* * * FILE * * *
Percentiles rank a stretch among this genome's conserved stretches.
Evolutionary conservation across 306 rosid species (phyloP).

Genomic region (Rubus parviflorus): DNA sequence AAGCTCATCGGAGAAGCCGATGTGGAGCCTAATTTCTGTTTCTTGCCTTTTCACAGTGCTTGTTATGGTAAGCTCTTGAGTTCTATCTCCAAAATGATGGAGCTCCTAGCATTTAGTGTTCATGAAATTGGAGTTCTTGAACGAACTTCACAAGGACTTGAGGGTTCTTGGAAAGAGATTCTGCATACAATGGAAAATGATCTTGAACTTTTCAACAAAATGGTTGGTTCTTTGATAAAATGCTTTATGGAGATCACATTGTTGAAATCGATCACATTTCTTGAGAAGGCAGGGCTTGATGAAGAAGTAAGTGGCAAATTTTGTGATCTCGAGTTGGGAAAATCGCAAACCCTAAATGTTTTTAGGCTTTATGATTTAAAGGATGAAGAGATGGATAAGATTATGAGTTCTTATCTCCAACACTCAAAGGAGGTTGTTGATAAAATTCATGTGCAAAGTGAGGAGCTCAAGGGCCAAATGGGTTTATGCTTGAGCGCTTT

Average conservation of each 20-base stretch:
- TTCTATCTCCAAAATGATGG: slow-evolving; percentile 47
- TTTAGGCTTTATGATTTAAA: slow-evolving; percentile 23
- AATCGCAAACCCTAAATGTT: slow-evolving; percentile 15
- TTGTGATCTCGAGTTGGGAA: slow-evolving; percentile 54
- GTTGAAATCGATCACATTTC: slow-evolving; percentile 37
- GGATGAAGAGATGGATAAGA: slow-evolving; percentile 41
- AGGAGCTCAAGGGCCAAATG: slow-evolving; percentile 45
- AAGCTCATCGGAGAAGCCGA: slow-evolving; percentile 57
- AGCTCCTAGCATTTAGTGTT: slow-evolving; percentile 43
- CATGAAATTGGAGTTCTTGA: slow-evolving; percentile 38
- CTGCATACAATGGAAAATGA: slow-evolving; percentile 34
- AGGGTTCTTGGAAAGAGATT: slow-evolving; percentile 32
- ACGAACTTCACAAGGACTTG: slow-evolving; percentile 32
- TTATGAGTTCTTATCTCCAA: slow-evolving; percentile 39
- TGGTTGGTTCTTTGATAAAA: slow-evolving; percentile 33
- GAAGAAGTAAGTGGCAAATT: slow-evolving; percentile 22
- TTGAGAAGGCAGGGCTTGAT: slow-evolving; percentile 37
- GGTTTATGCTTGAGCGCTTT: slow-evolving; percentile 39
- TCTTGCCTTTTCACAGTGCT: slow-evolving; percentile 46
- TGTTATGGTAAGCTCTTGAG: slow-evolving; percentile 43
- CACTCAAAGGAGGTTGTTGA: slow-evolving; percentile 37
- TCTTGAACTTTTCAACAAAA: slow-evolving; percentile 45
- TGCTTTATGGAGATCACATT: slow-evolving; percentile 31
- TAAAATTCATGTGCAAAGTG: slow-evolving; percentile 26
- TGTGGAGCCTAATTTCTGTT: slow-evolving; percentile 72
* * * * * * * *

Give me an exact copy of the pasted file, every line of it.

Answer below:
Percentiles rank a stretch among this genome's conserved stretches.
Evolutionary conservation across 306 rosid species (phyloP).

Genomic region (Rubus parviflorus): DNA sequence AAGCTCATCGGAGAAGCCGATGTGGAGCCTAATTTCTGTTTCTTGCCTTTTCACAGTGCTTGTTATGGTAAGCTCTTGAGTTCTATCTCCAAAATGATGGAGCTCCTAGCATTTAGTGTTCATGAAATTGGAGTTCTTGAACGAACTTCACAAGGACTTGAGGGTTCTTGGAAAGAGATTCTGCATACAATGGAAAATGATCTTGAACTTTTCAACAAAATGGTTGGTTCTTTGATAAAATGCTTTATGGAGATCACATTGTTGAAATCGATCACATTTCTTGAGAAGGCAGGGCTTGATGAAGAAGTAAGTGGCAAATTTTGTGATCTCGAGTTGGGAAAATCGCAAACCCTAAATGTTTTTAGGCTTTATGATTTAAAGGATGAAGAGATGGATAAGATTATGAGTTCTTATCTCCAACACTCAAAGGAGGTTGTTGATAAAATTCATGTGCAAAGTGAGGAGCTCAAGGGCCAAATGGGTTTATGCTTGAGCGCTTT

Average conservation of each 20-base stretch:
- TTCTATCTCCAAAATGATGG: slow-evolving; percentile 47
- TTTAGGCTTTATGATTTAAA: slow-evolving; percentile 23
- AATCGCAAACCCTAAATGTT: slow-evolving; percentile 15
- TTGTGATCTCGAGTTGGGAA: slow-evolving; percentile 54
- GTTGAAATCGATCACATTTC: slow-evolving; percentile 37
- GGATGAAGAGATGGATAAGA: slow-evolving; percentile 41
- AGGAGCTCAAGGGCCAAATG: slow-evolving; percentile 45
- AAGCTCATCGGAGAAGCCGA: slow-evolving; percentile 57
- AGCTCCTAGCATTTAGTGTT: slow-evolving; percentile 43
- CATGAAATTGGAGTTCTTGA: slow-evolving; percentile 38
- CTGCATACAATGGAAAATGA: slow-evolving; percentile 34
- AGGGTTCTTGGAAAGAGATT: slow-evolving; percentile 32
- ACGAACTTCACAAGGACTTG: slow-evolving; percentile 32
- TTATGAGTTCTTATCTCCAA: slow-evolving; percentile 39
- TGGTTGGTTCTTTGATAAAA: slow-evolving; percentile 33
- GAAGAAGTAAGTGGCAAATT: slow-evolving; percentile 22
- TTGAGAAGGCAGGGCTTGAT: slow-evolving; percentile 37
- GGTTTATGCTTGAGCGCTTT: slow-evolving; percentile 39
- TCTTGCCTTTTCACAGTGCT: slow-evolving; percentile 46
- TGTTATGGTAAGCTCTTGAG: slow-evolving; percentile 43
- CACTCAAAGGAGGTTGTTGA: slow-evolving; percentile 37
- TCTTGAACTTTTCAACAAAA: slow-evolving; percentile 45
- TGCTTTATGGAGATCACATT: slow-evolving; percentile 31
- TAAAATTCATGTGCAAAGTG: slow-evolving; percentile 26
- TGTGGAGCCTAATTTCTGTT: slow-evolving; percentile 72